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Tuesday, February 5, 2013


American Kevin Spacey in a recent,  campier stage version of Richard III
OLD BONES TALKING--If bones could talk what tales they’d tell.  Enter King Richard III as he has reappeared (after a 527-year nap) on the world stage and given the tsunami of media coverage today--his bones are talking non-stop.

Shakespeare's folio page, 1597
Richard III, King of England (1483-1485) feared dying alone as depicted in a famous 1745 painting by William Hogarth.  No doubt he would have been irate that his mortal remains (dna tested and approved) would be found under a paved parking lot in 2012 by University of Leicester scholars.  Little doubt exists why Shakespeare’s play was titled a tragedy (written in 1591) because R3 did die alone mainly because he killed off most of his friends and relatives.  R3 was a serial killer, but that’s unkind (except victims would disagree).

Burial site, Leicester, UK
Flash forward to today. Phillipa Langley, a film producer championed the search for the “mysterious” whereabouts of R3’s remains.  She convinced archaeologists and city officials that they’d find R3 once they found that church.   She was right. “Powering through red tape and initial skepticism, Langley obtained permission from Leicester City Council, commissioned a dig by University of Leicester Archaeological Services (ULAS)  and, when funding fell through at the last minute, raised £13,000 in two weeks from an appeal to ‘Ricardians’ around the world,” said Radio Times reporter E. Jane Dickson.

Salvador Dali paints actor
Sir Lawrence Olivier as part of
a 1955 promotional stunt for Olivier's film
Dali's painting
As for the missing bones mystery, there was none. Historians century’s ago wrote he was buried in a corner of Grey Friars church, which was right where they found him.  The true mystery was locating the remains of the church that in turn had been unceremoniously leveled when Henry VIII was busy baiting all things Catholic.

The discovering film producer—no doubt-- will start cameras rolling soon on another film of Richard III.  Until then, we blog images of a few actors, who have appeared in Shakespeare’s tragedy, plus a YouTube snippet of Sir. Lawrence Olivier’s 1955 tinny voiced performance of the opening soliloquy. 

One famed Brit actor you would have thought would have played R3 didn’t.  Welchman Richard Burton did not portray R3 on stage or in film, but shortly before his death (1984) had shown interest in such an attempt.  In Burton’s diaries, he is bemused by American actor Al Pacino having the courage to tackle the role.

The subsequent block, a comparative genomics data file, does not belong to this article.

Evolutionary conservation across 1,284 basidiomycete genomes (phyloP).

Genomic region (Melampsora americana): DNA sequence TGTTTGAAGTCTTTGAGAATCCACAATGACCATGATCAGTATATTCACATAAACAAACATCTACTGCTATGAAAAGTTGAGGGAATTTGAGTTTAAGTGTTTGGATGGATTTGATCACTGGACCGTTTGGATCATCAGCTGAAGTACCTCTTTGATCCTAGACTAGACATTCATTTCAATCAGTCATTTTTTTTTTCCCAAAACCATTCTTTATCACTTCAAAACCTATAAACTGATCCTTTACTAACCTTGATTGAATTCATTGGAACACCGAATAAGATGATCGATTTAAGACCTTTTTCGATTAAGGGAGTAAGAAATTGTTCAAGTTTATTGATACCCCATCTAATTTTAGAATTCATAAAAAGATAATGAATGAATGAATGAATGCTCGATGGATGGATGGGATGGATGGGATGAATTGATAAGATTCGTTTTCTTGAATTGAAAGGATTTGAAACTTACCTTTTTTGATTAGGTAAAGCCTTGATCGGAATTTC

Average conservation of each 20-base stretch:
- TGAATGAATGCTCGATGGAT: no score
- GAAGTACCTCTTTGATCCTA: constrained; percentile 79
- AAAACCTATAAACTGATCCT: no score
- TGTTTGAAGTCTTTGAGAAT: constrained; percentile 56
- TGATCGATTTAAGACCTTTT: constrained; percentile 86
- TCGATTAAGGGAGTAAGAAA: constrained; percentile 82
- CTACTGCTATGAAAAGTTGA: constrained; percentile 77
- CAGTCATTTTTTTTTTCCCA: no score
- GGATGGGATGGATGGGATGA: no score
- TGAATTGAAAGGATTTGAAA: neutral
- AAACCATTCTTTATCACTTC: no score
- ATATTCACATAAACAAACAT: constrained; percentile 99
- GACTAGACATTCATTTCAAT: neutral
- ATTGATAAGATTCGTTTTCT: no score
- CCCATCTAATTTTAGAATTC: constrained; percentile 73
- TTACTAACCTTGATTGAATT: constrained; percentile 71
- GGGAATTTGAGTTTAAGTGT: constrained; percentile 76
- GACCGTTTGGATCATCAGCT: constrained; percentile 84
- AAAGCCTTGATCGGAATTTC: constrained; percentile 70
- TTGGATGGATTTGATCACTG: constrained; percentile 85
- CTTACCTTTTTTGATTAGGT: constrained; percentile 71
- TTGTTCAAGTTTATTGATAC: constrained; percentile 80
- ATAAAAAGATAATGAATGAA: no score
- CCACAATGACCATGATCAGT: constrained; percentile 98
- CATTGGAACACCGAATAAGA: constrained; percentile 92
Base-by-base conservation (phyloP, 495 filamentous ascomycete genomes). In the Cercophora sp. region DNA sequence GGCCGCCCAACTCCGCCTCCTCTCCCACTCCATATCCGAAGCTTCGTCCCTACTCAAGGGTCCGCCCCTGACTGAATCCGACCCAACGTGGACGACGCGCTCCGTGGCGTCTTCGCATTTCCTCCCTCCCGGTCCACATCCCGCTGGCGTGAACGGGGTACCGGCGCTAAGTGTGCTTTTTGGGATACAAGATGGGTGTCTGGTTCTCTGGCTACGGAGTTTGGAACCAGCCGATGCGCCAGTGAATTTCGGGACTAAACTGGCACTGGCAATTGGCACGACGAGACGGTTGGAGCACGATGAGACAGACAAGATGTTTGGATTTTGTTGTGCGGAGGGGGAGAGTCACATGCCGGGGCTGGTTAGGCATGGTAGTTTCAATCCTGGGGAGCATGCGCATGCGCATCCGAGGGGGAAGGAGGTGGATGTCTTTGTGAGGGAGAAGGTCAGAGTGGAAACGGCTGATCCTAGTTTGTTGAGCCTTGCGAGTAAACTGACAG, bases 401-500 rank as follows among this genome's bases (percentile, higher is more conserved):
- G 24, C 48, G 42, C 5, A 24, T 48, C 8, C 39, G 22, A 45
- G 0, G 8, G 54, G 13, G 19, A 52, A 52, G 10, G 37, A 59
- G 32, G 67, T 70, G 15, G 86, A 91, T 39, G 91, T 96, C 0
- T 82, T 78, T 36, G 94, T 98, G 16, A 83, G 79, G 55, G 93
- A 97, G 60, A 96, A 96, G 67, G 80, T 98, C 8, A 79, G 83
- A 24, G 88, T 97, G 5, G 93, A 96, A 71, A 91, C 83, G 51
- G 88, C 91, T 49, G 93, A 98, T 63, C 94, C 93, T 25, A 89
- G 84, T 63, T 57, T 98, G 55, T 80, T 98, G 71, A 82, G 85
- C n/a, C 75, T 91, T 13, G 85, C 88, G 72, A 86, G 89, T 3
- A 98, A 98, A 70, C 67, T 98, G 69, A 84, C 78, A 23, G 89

“…It is certainly appealing when a leading character like King Richard, Prince Hamlet or Ancient Iago, talks directly to the audience in soliloquy. In these monologues, however deceitful and scheming a character may be within the play. he never lies to the audience. Richard opens the play with a disarmingly honest confession. He invites your sympathy and also makes you smile.

It is no wonder that the part has attracted so many actors who enjoy playing up to an audience, nor that the play has thereby retained its popularity worldwide. Shakespeare's stage version of Richard has erased the history of the real king, who was, by comparison, a model of probity. Canny Shakespeare may well have conformed to the propaganda of the Tudor Dynasty, Queen Elizabeth I's grandfather having slain Richard III at the Battle of Bosworth. Shakespeare was not writing nor rewriting history. He was building on his success as thee young playwright of the Henry VI trilogy, some of whose monstrously self-willed men and women recur in Richard III. But this play he called "The Tragedy" and it stands alone.”

--Program notes of the U.S. tour (1992) of Richard iii played by Ian McKellen


R3, THE PAINTING (right)
English actor David Garrick as Richard III just before the battle of Bosworth Field. His sleep having been haunted by the ghosts of those he has murdered, he wakes to the realisation that he is alone in the world and death is imminent. The painting, David Garrick as Richard III (1745), is by William Hogarth.

The portrait of R3 that is now on the wall inside London’s National Portrait Gallery is now the last big mystery for Richardians around the world.  It seems no one knows who painted it.
Richard III by Anonymous 

The following are notes from the Gallery: “…Richard III was the last Plantagenet king of England. As Duke of Gloucester he was a staunch supporter of his elder brother Edward IV against the Lancastrians, but after Edward's death he steadily assumed power during the minority of Edward V, and was crowned in his place. When in 1483 Edward and his brother the Duke of York disappeared from the Tower of London it was rumoured that Richard had slain the boys. This portrait, in which he appears to be placing a ring on the little finger of his right hand, has been seen by some as evidence of his cruel nature and by others as evidence of his humanity. Immortalised by Shakespeare as 'Crookback', scholars now believe that the emphasis put on what was probably only a slight bodily deformity was part of the negative propaganda arising from his reputation as a murderer.”


American Al Pacino

Brit Kenneth Branagh

Brit Alec Guinness

Brit Ian McKellen

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